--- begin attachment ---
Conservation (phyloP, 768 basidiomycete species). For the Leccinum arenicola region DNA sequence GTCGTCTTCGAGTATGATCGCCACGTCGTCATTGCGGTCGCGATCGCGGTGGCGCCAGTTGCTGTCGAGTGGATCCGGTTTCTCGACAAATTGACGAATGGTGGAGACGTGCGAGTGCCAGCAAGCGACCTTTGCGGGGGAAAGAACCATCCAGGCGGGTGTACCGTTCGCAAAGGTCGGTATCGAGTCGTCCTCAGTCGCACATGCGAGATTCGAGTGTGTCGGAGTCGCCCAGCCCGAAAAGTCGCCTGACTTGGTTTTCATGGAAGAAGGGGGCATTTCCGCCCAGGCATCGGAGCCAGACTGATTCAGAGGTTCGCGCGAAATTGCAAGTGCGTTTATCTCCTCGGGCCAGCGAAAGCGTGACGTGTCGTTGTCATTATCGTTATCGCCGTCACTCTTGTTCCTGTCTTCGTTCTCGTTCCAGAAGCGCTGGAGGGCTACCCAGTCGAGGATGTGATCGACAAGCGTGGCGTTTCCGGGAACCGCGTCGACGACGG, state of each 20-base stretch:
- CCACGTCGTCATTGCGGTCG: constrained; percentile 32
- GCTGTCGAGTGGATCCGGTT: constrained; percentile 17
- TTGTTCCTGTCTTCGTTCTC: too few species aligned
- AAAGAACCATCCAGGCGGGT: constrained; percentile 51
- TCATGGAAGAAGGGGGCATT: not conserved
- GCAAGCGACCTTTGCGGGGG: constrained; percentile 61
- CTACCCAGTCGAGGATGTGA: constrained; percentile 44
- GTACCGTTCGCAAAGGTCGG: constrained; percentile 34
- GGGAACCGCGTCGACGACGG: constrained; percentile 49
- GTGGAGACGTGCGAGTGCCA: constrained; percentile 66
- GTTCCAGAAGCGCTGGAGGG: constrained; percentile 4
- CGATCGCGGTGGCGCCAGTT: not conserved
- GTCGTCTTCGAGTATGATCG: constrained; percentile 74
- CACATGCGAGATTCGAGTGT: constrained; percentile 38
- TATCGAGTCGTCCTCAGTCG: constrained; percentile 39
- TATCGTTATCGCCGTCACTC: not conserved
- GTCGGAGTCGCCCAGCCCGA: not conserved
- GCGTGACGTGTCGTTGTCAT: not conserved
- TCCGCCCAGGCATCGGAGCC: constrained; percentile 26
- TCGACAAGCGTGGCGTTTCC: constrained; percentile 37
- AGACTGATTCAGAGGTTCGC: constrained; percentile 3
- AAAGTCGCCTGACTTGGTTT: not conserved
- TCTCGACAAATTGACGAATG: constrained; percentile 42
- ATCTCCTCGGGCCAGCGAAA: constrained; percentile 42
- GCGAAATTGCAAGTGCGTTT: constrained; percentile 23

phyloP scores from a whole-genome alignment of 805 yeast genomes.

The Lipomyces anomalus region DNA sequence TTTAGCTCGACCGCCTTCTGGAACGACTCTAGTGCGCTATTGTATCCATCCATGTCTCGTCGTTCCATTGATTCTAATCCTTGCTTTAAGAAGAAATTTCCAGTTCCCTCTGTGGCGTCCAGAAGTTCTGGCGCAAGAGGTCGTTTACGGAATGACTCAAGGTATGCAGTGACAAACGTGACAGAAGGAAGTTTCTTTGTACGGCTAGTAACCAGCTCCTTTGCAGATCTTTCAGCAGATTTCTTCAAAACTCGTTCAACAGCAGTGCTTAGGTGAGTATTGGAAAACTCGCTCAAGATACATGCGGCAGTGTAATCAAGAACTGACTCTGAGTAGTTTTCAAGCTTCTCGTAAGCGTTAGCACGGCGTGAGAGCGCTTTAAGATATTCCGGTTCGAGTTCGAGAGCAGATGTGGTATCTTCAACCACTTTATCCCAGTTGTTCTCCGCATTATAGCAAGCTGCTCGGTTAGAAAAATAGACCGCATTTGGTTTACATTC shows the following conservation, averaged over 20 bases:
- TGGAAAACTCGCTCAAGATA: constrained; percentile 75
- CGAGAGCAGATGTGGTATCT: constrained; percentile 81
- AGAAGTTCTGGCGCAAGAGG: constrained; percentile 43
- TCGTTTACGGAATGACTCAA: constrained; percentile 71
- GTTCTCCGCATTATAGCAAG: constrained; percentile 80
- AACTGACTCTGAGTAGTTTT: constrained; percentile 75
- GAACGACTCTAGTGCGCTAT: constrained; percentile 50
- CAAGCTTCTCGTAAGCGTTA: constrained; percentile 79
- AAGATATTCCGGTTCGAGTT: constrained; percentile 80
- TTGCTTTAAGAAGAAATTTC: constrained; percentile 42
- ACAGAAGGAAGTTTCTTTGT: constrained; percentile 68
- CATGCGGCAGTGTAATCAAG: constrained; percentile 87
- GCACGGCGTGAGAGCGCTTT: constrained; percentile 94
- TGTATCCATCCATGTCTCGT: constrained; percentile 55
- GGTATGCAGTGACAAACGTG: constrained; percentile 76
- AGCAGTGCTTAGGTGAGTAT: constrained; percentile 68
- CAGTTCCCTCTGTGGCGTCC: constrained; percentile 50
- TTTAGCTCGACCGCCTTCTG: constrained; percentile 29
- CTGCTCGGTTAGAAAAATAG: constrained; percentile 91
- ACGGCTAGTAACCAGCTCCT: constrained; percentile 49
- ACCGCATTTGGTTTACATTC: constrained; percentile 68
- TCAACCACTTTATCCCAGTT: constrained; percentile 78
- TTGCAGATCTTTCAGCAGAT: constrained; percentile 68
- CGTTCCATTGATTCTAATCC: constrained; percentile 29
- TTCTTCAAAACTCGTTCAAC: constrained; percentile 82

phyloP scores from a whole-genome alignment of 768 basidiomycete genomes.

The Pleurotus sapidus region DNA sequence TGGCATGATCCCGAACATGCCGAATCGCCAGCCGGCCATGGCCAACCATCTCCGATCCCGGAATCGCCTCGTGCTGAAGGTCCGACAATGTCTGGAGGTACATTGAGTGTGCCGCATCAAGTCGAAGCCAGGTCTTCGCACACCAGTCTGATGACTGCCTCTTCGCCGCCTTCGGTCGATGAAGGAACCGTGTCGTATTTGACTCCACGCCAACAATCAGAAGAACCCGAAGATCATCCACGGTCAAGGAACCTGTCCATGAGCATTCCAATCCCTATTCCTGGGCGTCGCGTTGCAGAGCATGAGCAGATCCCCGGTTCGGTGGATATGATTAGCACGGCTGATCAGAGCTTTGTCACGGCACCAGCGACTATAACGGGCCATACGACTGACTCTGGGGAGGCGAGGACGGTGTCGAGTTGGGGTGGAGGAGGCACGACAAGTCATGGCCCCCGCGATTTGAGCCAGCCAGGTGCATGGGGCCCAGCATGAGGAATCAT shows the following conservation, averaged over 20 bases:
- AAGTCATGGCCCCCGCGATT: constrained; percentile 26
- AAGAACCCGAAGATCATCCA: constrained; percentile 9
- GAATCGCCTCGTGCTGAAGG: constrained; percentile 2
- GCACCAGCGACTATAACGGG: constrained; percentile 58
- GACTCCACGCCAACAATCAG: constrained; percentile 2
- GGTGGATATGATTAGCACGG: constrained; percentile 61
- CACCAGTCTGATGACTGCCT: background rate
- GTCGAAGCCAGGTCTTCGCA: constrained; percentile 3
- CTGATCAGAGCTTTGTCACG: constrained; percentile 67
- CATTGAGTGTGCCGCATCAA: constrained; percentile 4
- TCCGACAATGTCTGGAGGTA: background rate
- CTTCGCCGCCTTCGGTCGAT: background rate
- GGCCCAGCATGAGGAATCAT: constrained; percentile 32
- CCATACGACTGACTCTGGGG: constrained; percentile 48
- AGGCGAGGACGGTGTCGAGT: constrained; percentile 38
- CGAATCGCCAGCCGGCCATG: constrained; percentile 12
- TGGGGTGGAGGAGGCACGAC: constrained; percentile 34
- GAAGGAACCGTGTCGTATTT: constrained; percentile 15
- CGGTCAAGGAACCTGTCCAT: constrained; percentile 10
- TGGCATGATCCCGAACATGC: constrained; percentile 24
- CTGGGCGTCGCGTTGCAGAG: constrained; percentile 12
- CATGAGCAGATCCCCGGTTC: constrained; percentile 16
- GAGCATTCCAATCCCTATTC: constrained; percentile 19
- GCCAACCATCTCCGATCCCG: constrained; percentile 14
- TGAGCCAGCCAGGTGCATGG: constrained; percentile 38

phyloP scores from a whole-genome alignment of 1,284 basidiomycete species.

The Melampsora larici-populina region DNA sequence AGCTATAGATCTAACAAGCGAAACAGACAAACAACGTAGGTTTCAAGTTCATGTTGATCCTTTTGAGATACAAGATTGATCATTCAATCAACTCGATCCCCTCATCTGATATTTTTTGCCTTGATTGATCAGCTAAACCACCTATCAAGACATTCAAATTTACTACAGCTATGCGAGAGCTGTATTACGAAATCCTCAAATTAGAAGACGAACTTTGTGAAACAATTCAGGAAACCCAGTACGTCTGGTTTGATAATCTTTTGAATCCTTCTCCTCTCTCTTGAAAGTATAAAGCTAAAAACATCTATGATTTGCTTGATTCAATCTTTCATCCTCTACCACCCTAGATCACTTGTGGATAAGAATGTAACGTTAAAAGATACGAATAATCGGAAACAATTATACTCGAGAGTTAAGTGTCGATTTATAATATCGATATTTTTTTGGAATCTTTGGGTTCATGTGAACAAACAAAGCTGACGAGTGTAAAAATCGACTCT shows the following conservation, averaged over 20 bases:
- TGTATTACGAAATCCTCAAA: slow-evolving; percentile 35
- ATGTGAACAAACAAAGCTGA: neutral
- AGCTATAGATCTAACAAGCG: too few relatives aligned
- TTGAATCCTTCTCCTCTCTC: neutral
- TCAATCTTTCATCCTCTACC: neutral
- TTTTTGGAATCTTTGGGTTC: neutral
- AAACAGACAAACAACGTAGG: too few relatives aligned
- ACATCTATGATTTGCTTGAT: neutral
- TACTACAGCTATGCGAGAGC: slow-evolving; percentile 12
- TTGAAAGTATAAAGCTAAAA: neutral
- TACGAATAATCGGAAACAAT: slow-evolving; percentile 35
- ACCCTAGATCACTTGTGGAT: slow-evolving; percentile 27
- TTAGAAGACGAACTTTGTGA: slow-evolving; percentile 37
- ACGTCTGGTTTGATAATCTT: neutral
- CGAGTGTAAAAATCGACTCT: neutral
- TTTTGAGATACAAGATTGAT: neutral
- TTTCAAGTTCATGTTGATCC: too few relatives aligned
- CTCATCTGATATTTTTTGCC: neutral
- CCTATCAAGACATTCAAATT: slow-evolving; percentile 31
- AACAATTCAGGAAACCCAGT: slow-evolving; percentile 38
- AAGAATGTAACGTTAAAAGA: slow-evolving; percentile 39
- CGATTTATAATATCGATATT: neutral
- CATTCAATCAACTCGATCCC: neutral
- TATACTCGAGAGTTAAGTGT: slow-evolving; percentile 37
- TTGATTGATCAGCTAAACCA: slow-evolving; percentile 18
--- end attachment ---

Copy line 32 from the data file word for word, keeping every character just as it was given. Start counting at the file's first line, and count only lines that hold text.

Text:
- TCGTTTACGGAATGACTCAA: constrained; percentile 71